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FDP Forum / Guitar Mods, Repairs, and Projects / Has anyone used a stew mac Plate Mate?

catnineblue

LA , Calif

I try my best
Apr 7th, 2017 02:12 PM   Edit   Profile   Print Topic   Search Topic

That brass thing to save the bridge plate.

I saw a video on one being installed yet I don't change strings all that often and really don't want more treble on a seagull grand.

I can see how bridge plates wear, so far mine shows no signs and I always make certain the ball is on the plate.

It's something that one could easily make , I just wonder what the little slots are for maybe for the strings to fit in so the ball is close as possible to the pin.

Peegoo
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The spotlight

looks like a prison break
Apr 7th, 2017 02:27 PM   Edit   Profile   Print Topic   Search Topic

You are correct. The slots are there to help get more of the brass plate between the ball and the bridge plate.

These plates are really unnecessary unless the bridge plate is mangled badly.

You can do something very similar (and cheaply too) by using CA to bond six small brass washers (3/16" diameter center holes) under the bridge plate where the pins pass through.


Hammond101
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So. Cal. USA

Apr 7th, 2017 02:38 PM   Edit   Profile   Print Topic   Search Topic

I see the bridge plate mate from SM more as a repair item than maintenance piece you need to install "or else". Yes the slots are for the strings. I can't really say about the adhesive backing but that sounds like a tone suck to me. Unless it's an anaerobic glue that sets after installation, yuk.

I while back I played around with stuff like this including bridge pin and saddle material and found it of little or no value tone wise. Your guitar pretty much still sounds like your guitar. I was looking for more bottom end from a particular Takamine. Going up a guage in strings and finding a brand it liked did more than anything.

Others I'm sure will have different opinions.

As you do, when restringing my acoustic instruments I seat the ball/barrel ends against the factory bridge plate and the pin through the sound hole. This is done prior to attaching the string to the tuning peg. I get more stable tuning this way too.

amphead4

Cincinnati, USA

Apr 7th, 2017 02:51 PM   Edit   Profile   Print Topic   Search Topic

I read about this on the Martin enthusiast site once and IIRC the general consensus was that a worn bridge plate needed a proper repair, not this.

I think the proper repair was to either replace the whole plate if warranted or scab in a small amount of replacement wood as needed and reream the taper and recut the string slot.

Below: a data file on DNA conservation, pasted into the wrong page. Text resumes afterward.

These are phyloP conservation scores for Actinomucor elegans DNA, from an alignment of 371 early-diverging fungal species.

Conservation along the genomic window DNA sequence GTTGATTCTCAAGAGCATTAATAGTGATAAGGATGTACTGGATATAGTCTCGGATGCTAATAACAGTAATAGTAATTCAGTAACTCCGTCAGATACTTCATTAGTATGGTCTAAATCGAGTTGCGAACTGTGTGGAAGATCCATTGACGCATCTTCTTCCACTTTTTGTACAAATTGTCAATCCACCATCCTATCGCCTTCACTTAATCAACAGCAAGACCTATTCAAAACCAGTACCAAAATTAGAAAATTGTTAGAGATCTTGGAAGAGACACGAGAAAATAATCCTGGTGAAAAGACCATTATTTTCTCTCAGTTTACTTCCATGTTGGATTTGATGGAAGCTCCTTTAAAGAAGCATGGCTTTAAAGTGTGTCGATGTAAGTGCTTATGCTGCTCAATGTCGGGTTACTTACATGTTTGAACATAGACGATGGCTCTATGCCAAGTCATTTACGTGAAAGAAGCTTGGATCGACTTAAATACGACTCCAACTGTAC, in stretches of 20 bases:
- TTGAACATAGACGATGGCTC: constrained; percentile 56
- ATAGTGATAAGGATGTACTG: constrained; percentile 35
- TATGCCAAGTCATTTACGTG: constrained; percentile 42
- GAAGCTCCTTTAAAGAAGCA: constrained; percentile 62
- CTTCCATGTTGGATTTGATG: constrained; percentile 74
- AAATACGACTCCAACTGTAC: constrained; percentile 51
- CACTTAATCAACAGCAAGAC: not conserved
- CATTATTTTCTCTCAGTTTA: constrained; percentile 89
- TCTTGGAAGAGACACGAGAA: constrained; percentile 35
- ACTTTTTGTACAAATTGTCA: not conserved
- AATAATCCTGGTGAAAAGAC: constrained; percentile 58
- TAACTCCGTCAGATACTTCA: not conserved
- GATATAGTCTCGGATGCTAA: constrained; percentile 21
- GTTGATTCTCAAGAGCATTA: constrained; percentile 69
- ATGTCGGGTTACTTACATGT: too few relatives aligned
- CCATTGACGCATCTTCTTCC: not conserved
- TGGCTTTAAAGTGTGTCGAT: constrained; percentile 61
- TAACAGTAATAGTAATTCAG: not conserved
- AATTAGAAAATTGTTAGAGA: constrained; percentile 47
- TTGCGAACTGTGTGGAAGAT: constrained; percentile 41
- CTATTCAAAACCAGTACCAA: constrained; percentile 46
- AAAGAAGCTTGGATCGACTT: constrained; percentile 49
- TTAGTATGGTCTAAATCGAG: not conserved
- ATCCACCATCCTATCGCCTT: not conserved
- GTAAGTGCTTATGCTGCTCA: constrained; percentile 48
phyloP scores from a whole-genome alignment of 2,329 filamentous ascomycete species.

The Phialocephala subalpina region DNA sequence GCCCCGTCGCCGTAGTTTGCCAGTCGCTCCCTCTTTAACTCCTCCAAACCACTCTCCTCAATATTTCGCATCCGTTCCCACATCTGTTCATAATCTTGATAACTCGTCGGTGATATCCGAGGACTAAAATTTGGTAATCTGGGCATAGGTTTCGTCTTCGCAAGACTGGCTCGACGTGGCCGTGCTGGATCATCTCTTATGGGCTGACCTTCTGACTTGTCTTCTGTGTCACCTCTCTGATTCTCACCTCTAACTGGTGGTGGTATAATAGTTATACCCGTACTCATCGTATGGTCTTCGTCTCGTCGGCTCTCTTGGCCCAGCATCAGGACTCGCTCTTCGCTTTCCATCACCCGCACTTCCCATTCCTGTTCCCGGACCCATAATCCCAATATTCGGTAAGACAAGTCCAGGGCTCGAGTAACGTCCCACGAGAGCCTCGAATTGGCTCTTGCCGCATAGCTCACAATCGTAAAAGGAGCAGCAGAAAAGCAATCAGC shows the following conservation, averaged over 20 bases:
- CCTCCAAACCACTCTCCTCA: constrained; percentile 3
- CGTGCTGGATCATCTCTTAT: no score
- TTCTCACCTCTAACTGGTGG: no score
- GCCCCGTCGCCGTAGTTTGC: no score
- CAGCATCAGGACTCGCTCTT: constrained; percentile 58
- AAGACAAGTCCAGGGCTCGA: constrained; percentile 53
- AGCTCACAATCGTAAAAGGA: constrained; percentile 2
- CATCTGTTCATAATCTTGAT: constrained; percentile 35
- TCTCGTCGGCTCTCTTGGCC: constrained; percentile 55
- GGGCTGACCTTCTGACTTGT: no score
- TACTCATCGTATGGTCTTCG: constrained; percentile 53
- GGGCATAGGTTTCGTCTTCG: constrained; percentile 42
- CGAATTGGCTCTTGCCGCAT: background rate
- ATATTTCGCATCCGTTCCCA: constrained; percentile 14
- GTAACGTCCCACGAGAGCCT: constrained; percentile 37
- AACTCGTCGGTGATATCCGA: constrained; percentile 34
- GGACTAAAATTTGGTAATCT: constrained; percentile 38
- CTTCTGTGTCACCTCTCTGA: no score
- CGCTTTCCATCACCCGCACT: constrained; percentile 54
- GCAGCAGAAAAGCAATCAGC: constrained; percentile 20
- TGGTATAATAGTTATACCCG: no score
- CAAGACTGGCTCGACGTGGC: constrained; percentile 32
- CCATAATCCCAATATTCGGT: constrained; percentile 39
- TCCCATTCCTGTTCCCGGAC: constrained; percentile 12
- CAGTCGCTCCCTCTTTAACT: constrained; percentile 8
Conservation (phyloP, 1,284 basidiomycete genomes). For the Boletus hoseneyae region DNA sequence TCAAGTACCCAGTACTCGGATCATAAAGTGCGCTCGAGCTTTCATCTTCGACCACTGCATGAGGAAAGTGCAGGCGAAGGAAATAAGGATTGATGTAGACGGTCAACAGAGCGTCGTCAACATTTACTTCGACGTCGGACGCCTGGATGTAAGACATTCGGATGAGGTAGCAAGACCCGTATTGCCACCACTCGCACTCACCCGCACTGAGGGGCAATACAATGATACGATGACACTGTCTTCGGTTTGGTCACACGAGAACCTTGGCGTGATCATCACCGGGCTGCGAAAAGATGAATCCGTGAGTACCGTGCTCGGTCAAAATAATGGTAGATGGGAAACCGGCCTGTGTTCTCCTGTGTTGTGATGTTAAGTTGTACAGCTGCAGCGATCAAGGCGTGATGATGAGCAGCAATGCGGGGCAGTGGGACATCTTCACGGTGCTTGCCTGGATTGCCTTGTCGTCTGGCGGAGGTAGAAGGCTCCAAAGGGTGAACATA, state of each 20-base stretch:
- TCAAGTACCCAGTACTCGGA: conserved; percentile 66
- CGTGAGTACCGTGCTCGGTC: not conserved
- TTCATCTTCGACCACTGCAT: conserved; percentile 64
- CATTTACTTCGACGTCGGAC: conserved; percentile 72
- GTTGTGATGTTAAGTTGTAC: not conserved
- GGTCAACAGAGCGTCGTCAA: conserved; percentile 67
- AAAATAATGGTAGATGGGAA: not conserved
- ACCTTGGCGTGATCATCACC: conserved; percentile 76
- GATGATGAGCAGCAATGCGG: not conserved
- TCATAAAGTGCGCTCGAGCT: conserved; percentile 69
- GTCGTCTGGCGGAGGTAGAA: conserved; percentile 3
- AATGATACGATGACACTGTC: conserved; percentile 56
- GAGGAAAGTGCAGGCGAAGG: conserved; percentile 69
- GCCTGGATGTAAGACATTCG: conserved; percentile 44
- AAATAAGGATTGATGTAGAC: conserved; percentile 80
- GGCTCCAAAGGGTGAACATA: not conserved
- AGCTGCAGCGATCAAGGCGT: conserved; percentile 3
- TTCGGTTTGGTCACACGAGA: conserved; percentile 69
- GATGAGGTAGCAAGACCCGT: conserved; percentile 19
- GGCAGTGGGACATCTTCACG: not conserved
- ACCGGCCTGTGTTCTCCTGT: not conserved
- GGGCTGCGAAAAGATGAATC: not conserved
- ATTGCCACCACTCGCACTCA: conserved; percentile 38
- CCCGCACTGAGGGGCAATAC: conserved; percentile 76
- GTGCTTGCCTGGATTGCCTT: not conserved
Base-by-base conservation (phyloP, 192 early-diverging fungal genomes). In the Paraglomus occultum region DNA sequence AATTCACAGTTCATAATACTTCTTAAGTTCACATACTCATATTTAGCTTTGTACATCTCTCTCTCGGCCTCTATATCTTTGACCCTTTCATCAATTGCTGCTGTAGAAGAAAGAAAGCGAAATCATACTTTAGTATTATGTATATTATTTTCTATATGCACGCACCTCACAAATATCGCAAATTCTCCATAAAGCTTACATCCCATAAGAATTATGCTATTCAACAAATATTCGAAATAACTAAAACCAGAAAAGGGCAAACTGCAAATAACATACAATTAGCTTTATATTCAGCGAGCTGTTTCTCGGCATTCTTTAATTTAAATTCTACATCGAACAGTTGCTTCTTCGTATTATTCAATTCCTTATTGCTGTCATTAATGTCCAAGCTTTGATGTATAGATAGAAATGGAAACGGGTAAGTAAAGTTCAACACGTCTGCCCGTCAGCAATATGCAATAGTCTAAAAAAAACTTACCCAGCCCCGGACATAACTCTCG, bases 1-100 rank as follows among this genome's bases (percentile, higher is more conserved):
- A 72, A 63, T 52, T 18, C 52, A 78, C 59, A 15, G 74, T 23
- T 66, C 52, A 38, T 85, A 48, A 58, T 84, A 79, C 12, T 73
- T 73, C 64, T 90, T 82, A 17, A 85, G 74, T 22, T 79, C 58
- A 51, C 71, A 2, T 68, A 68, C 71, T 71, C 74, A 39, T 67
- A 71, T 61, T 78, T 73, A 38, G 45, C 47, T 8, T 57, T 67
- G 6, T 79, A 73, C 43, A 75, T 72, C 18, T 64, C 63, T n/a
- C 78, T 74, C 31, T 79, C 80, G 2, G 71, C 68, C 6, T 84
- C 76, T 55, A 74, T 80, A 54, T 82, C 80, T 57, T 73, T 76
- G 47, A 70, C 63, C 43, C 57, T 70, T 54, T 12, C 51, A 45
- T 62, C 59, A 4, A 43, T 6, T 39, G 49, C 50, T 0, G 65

Not a job for me, my x-ray vision is long gone.

catnineblue

LA , Calif

I try my best
Apr 7th, 2017 03:18 PM   Edit   Profile   Print Topic   Search Topic

For giggles I called stew mac and asked about the slots . They are .060" and the holes are .220".

With slotted pins wouldn't one want the holes to be a bit smaller at least the same ID as the pin holes in the plate. I imagine they make them one size fit all and the slot as Peegoo said allows more contact with the brass plate. Some acoustics use un slotted pins so in that case one would need the slots.

Peegoo
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The spotlight

looks like a prison break
Apr 7th, 2017 04:01 PM   Edit   Profile   Print Topic   Search Topic

If you install one of these on a guitar with slotted pins, flip the plate 180 degrees and install it with the slots facing the tail block.

catnineblue

LA , Calif

I try my best
Apr 7th, 2017 05:04 PM   Edit   Profile   Print Topic   Search Topic

"If you install one of these on a guitar with slotted pins, flip the plate 180 degrees and install it with the slots facing the tail block."

That's what I was thinking. Thing is in their photo they show slotted pins and the one pin the slot does not have the string in it at all. The fellow at stew mac I spoke to said the package used martin guitars as the feature for this item. If I recall Martins don't use slotted pins at least not years ago.I recall talking to seagull a few years back and if you notice they changed the bridge and saddle and instead of the pin hole chamfer they now have string slots in the bridge. They still use slotted pins yet turn them 180. My EPI EL-00 Pro has bridge slots and no chamfer yet the slots are not into the bridge plate so you still require slotted pins. I used Graph Tech pins on my seagull and was told the presentation pins were the ones. They work and have a rounded slot yet I got the standard martin pins which are longer and have the same taper as the original plastic pins just more or a rounded slot rather than a square cut one. The plastic pins that came with it were denting and a few were bent from the string balls. The issue I have with the seagull grand is I can't use martin strings with the silk wrap on the low E even though all the bridge holes are the same size . I spoke to the fellow who makes bone saddles and pins and he told me not to ream the hole just file the pins slot and that's with godin strings and DAddario which are the same as Godin without the wrap. I had a 2004 AMI with the same pins and used Martin strings on that no issue yet never checked the hole size. The silk wrap is supposed to protect the string ball end wrap from cutting into the pin holes.

vomer
Contributing Member